The new Washington, D.C. metro headquarters in Arlington will be located in National Landing, and the New York City headquarters will be located in the Long Island City neighborhood in Queens. Amazon’s investments in each new headquarters will spur the creation of tens of thousands of additional jobs in the surrounding communities. Hiring at both the new headquarters will begin in 2019. The Operations Center of Excellence will be located in downtown Nashville as part of a new development site just north of the Gulch, and hiring will also begin in 2019.

Long Island City is across the East River from Manhattan. Amazon notes its cultural atmosphere with breweries, waterfront parks, hotels and restaurants as a few reasons it chose the spot. It also has a significant tech sector. Amazon will invest $2.5 billion into 4 million square feet of “energy-efficient space.” There is potential to expand to 8 million square feet. Tax revenue is expected to be more than $10 billion over 20 years.

Bishop notes that Amazon will get $1.5 billion in performance-based tax incentives at this location — likely measured by what the company contributes to the local economy.

All of that is echoed at the National Landing location, which is three miles from Washington D.C. The tax revenue is expected to be $3.2 billion over the next 20 years. Roughly $573 million in tax incentives are being offered here.


The online retailing giant has already faced similar criticism in New York as it has in Seattle. One city council member and one senator have expressed concerns over the company’s affects on the city’s stressed transit and and traffic systems.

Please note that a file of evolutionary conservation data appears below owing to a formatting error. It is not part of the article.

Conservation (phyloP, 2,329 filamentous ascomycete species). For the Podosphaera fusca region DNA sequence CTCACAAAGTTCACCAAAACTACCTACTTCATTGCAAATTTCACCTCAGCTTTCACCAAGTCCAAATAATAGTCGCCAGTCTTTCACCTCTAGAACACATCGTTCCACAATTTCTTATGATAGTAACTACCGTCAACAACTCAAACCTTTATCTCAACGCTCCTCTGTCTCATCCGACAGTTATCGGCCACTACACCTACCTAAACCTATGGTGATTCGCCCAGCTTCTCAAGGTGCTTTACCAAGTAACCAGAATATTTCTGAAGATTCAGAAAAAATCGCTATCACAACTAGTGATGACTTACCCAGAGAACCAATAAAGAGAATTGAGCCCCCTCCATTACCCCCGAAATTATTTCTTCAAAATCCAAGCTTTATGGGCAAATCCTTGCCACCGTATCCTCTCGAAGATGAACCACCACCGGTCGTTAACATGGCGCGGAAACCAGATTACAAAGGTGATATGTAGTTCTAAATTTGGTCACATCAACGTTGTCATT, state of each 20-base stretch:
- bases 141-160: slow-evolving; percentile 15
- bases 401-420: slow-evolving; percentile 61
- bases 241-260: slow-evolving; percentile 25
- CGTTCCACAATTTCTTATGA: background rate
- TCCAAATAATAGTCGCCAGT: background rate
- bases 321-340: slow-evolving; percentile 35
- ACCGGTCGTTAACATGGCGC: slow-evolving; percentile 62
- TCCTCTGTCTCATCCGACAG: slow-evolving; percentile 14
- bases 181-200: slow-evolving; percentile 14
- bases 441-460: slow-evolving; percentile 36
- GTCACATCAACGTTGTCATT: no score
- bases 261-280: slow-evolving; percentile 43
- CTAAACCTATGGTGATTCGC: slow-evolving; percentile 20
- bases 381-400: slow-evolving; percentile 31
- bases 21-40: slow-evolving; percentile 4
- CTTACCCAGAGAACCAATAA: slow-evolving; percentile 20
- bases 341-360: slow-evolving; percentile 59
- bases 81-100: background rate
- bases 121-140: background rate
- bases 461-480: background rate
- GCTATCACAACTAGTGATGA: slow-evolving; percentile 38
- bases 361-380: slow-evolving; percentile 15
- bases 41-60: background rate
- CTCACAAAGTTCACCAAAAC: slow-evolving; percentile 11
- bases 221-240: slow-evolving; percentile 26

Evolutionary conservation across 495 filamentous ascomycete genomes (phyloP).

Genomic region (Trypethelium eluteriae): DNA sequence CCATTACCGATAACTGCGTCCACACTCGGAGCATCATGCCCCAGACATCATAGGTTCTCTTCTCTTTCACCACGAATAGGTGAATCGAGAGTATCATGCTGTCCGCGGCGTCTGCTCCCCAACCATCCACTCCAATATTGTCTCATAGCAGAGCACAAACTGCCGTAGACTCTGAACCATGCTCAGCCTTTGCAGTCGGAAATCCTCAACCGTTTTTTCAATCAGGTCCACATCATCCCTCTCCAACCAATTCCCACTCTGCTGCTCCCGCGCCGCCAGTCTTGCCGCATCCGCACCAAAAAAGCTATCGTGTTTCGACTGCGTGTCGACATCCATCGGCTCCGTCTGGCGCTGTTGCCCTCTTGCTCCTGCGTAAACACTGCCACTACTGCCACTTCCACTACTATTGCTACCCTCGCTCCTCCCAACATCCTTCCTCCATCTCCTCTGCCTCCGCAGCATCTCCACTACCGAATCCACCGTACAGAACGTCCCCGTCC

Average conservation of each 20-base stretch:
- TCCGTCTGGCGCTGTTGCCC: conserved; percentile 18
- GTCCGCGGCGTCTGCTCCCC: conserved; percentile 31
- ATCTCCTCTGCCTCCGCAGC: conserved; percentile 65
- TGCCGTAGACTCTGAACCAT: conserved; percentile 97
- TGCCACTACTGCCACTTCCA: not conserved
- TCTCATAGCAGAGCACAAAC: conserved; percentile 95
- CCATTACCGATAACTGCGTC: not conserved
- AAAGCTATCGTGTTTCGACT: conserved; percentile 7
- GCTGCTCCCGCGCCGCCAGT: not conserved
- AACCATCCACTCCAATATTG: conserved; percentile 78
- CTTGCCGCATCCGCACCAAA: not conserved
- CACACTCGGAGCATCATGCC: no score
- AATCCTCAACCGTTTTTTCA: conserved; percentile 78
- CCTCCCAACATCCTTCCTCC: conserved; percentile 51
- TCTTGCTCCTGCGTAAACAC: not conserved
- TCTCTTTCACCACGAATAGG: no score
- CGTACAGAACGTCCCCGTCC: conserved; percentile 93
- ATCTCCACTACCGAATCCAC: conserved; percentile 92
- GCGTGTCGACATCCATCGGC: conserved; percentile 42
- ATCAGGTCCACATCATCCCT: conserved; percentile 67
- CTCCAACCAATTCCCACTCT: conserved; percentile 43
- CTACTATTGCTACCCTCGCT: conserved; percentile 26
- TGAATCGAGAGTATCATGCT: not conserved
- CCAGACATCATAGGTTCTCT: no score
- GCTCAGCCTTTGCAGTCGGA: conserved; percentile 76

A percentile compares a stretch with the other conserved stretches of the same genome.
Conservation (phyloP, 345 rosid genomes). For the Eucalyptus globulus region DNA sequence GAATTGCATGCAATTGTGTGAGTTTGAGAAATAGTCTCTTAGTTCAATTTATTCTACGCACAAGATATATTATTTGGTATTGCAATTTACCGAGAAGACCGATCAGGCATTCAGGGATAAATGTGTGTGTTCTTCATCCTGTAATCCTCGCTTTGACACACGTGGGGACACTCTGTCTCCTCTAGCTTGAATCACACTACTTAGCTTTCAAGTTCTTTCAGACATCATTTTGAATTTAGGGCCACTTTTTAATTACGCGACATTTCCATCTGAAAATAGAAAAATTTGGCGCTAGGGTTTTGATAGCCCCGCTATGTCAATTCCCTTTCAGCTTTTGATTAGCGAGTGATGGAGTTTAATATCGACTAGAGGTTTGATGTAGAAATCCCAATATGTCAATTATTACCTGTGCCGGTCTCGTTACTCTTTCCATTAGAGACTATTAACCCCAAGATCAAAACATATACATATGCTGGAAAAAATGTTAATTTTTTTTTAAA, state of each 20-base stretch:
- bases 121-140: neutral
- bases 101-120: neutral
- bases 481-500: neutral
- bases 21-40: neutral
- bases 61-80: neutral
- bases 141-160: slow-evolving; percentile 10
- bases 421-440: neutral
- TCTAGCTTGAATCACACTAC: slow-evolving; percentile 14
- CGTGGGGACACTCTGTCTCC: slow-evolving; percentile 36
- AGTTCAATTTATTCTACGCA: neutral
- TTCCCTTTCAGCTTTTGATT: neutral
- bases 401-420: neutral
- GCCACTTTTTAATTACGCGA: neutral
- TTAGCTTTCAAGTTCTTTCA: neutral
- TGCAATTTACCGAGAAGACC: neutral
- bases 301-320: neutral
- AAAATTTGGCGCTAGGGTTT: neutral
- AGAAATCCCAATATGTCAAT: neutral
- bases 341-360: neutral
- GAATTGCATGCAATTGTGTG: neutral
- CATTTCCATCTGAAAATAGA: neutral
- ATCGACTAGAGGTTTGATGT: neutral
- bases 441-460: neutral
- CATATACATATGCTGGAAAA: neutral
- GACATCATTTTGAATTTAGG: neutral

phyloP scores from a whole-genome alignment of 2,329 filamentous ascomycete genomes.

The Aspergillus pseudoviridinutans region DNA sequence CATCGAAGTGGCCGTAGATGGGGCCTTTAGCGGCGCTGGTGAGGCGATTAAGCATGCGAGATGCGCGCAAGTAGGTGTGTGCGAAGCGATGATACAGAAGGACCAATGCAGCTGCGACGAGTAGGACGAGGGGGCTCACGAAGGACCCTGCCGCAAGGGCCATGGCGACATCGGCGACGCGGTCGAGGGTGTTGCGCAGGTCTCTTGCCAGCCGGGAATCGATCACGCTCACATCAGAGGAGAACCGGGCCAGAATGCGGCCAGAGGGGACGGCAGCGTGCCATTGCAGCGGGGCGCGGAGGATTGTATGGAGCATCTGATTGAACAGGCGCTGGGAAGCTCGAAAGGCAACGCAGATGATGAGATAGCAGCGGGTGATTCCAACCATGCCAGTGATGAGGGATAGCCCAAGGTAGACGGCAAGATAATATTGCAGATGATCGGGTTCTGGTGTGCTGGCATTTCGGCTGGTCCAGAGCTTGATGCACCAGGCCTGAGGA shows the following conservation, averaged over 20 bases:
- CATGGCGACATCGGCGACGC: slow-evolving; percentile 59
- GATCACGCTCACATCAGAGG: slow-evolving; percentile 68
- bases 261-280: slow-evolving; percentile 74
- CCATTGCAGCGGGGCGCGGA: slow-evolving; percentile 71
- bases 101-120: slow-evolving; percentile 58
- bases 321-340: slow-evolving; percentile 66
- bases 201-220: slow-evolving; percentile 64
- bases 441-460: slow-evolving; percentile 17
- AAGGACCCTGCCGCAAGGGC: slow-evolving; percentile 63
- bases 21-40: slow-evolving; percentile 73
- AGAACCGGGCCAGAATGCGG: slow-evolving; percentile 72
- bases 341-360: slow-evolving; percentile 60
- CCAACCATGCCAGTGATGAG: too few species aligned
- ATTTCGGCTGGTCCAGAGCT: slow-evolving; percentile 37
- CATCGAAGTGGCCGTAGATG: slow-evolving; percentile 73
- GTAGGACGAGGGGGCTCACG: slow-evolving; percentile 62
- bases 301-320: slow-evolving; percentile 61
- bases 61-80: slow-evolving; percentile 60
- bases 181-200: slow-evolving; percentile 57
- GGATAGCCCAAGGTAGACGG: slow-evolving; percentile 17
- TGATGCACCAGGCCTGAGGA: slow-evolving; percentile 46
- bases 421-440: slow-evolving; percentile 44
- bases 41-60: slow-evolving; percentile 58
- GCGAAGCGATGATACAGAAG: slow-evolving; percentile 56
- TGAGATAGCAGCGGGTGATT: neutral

In its announcement Tuesday, Amazon promoted Long Island City “has some of the best transit access in New York City, with eight subway lines, 13 bus lines, commuter rail, a bike-sharing service, and ferries serving the area, and LaGuardia and JFK airports are in close proximity.” The company also hyped National Landing’s “three Metro stations, commuter rail access, and Reagan National Airport – all within walking distance.”

“It certainly does seemed to be a very mixed reaction,” Bishop said. “I think the most savvy of these residents recognized what has happened in Seattle — the traffic, the housing prices, pricing out long-time residents.”

The Amazon effect

GeekWire has a corespondent in Arlington monitoring local reaction. The housing market will be one aspect to watch as Amazon employees and executives start exercising the option to move to New York or Arlington, Bishop said.

“A little bit of sarcasm … one person said they look forward to the coming gentrification,” Bishop said.

Redfin Chief Economist Daryl Fairweather reports that the online real estate company saw an 800 percent increase in viewing of homes in Long Island City, and 200 percent in Crystal City, Virginia following news of the HQ2 split.

“The first effect we will see is an increase in inventory, more homes on the market and more options for buyers,” Fairweather said.

“The price point in Crystal City Virginia is very similar to the price point in Seattle,” she said. “In Long Island City, it’s actually a bit more expensive to own than it is in Seattle.”

Fairweather speculates that the move won’t necessarily draw Amazonians hoping to get more bang for their buck, but it will attract those originally recruited from the East Coast.

Washington Governor Jay Inslee also reacted to the HQ2 news Tuesday.